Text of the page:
COM(2012) 82 final: Making raw materials available for Europe's future well-being. Proposal for a European innovation partnership on raw materials.

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Vaszita Emese

The Commission has a issued on 29.2.2012 a Communication to the European Parliament, the Council, the European Economic and Social Committee and the Committee of the Regions on making raw materials available for Europe's future well-being. The communication contains the proposal for a European innovation partnership on raw materials.


The strategic importance of a sustainable supply of raw materials to the EU – for its industry and society as a whole – has been well recognised in different strategic policy documents such as the Raw Materials Initiative proposed by the European Commission, related Council Conclusions and Report from the EP. The Europe 2020 Strategy highlighted the importance of this issue both within the "Industrial policy" and "Resource efficiency" Flagship initiatives. Moreover, the importance of an efficient use of resources has been highlighted in the associated Roadmap on Resource Efficiency.

A new paradigm is emerging in the 21st century which points us to innovation as a driving force that has, so far, remained largely untapped in Europe in the area of raw materials. In 2010 the Commission has set out, as part of the Innovation Union flagship initiative, the appropriate framework of European Innovation Partnerships (EIPs). Such Partnerships will be launched in cases where the combined strength of public and private efforts at regional, national and EU level in innovation and R&D and demand-side measures are needed to achieve societal targets quicker and more efficiently. This is the case for raw materials as presented in the attached Communication. To speed this process up, the Commission proposes concrete targets to be achieved by 2020 at the latest:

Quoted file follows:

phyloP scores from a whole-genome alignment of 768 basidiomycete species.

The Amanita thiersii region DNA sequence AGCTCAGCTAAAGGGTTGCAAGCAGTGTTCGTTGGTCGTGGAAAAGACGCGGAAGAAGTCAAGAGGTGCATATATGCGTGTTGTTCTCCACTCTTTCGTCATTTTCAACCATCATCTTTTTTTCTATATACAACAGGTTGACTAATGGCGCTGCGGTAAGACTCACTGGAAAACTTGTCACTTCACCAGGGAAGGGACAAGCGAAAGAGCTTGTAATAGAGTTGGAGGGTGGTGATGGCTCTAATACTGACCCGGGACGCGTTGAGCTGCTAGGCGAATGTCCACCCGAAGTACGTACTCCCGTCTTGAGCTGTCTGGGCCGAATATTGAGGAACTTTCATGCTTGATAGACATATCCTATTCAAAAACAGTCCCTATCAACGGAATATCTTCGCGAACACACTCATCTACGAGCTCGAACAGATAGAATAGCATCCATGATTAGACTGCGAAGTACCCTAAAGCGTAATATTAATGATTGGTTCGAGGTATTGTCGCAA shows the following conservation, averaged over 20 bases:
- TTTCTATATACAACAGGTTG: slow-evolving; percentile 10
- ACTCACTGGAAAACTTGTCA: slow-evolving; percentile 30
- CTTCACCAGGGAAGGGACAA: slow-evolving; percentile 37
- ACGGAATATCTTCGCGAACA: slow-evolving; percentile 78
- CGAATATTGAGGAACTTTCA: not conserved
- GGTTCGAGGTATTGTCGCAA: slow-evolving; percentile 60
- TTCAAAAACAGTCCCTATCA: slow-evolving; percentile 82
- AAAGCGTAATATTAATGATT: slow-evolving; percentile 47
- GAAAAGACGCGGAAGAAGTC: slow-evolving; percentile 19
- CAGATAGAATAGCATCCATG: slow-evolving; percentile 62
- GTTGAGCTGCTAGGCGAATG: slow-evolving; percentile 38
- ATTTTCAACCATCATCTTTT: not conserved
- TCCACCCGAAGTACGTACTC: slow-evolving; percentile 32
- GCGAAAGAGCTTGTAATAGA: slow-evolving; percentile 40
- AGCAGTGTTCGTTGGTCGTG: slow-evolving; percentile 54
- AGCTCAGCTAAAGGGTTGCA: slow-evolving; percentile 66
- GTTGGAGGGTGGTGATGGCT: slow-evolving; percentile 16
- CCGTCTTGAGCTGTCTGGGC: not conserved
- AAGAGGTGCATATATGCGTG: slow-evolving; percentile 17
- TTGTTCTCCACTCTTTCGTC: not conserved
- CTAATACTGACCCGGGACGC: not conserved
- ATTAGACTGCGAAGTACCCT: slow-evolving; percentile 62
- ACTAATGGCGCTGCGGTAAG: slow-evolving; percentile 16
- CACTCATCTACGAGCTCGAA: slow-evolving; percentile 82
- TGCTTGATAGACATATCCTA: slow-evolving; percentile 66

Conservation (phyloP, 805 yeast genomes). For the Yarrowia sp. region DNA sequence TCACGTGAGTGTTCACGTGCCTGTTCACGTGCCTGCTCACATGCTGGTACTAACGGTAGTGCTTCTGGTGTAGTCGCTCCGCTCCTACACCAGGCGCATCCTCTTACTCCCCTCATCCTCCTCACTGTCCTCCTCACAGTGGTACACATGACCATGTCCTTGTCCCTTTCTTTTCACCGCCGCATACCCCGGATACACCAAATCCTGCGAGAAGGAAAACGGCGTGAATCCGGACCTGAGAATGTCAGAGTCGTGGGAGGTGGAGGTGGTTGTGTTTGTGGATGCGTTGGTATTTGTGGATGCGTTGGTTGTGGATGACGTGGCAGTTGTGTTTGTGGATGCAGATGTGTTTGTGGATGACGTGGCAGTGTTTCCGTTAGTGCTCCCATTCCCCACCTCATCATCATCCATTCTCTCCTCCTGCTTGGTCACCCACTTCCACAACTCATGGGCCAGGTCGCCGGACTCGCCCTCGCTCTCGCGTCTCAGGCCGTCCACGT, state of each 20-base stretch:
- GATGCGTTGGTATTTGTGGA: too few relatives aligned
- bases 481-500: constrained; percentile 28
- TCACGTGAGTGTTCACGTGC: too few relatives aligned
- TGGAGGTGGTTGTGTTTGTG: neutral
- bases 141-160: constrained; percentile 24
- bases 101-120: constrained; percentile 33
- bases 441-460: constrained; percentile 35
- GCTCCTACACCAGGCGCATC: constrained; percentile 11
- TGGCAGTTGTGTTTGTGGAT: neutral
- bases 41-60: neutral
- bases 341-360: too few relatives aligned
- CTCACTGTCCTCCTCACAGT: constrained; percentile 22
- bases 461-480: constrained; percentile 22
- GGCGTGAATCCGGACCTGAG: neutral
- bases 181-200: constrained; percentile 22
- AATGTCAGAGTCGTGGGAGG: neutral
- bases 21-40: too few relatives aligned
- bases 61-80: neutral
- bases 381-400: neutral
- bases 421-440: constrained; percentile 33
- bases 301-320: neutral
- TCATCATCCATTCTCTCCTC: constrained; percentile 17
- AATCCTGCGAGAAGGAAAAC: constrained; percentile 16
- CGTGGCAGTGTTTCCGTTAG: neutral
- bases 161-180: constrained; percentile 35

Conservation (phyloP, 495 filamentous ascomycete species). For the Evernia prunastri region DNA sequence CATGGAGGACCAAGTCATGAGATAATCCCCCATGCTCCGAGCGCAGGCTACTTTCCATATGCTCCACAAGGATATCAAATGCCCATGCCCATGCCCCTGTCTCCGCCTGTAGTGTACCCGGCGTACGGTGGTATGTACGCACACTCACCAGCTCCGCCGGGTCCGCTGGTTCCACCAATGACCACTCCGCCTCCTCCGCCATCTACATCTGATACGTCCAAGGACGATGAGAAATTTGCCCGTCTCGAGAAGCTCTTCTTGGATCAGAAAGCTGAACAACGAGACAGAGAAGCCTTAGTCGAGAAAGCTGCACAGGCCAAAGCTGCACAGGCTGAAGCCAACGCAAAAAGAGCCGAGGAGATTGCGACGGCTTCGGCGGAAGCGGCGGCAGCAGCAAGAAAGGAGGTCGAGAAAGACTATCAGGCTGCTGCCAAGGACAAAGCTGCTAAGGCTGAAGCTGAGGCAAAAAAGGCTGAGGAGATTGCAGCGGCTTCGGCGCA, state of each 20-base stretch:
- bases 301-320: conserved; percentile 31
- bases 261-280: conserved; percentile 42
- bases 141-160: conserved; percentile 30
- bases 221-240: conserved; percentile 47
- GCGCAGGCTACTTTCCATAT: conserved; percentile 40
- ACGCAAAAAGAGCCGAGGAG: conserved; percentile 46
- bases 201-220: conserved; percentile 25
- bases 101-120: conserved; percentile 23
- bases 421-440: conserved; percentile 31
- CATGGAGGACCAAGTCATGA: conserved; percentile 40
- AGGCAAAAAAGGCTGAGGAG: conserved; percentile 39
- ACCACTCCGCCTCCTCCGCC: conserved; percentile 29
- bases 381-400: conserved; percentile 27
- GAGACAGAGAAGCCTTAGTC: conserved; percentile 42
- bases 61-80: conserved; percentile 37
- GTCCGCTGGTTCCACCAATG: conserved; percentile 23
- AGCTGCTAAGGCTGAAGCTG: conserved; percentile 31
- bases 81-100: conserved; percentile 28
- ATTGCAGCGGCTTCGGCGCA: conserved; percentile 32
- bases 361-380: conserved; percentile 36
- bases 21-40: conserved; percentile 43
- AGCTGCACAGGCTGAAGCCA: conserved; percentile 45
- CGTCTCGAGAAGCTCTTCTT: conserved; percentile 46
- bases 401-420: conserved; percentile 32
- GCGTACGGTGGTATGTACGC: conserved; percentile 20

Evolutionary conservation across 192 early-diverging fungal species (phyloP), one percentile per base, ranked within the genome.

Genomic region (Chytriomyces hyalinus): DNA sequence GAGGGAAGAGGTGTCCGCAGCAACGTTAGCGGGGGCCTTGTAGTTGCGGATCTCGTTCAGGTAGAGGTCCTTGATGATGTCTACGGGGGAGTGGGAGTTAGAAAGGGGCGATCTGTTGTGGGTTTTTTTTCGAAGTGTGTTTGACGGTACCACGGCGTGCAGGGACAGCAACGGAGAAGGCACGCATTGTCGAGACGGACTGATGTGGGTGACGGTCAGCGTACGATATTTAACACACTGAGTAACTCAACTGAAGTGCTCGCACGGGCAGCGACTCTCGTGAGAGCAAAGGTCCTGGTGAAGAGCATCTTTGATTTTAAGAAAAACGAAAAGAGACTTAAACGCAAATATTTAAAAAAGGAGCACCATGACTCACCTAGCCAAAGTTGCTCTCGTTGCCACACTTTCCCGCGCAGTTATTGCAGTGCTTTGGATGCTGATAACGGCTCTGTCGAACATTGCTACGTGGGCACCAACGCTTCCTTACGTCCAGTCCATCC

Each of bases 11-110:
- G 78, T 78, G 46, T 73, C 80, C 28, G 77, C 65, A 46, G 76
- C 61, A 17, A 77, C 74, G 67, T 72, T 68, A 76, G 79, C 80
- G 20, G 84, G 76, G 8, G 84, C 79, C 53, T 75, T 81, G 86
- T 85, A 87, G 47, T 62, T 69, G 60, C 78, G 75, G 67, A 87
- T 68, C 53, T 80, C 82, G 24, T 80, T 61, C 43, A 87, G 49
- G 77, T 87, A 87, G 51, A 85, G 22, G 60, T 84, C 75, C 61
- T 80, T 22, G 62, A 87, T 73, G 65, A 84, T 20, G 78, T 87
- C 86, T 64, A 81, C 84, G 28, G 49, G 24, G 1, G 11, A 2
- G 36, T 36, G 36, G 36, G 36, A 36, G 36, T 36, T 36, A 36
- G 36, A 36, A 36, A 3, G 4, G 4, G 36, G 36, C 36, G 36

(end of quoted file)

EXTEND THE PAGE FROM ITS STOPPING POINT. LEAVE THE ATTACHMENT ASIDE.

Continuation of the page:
• up to 10 innovative pilot actions (e.g. demonstration plants) for exploration, extraction and processing, collection and recycling;
  • substitutes for at least three key applications of critical and scarce raw materials;
  • enhanced efficiency in material use and in prevention, re-use and recycling of valuable raw materials from waste streams, with a specific focus on materials having a potentially negative impact on the environment;
  • a Network of Research, Education and Training Centres on Sustainable Mining and Materials Management (M);
  • European standardised statistical instruments for the survey of resources and reserves and a 3-D geological map;
  • a dynamic modelling system linking trends in supply and demand with economically exploitable reserves and a full lifecycle analysis;
  • a pro-active strategy of the EU in multi-lateral organisations and in bilateral relations, such as the US, Japan, Australia in the different areas covered by the Partnership.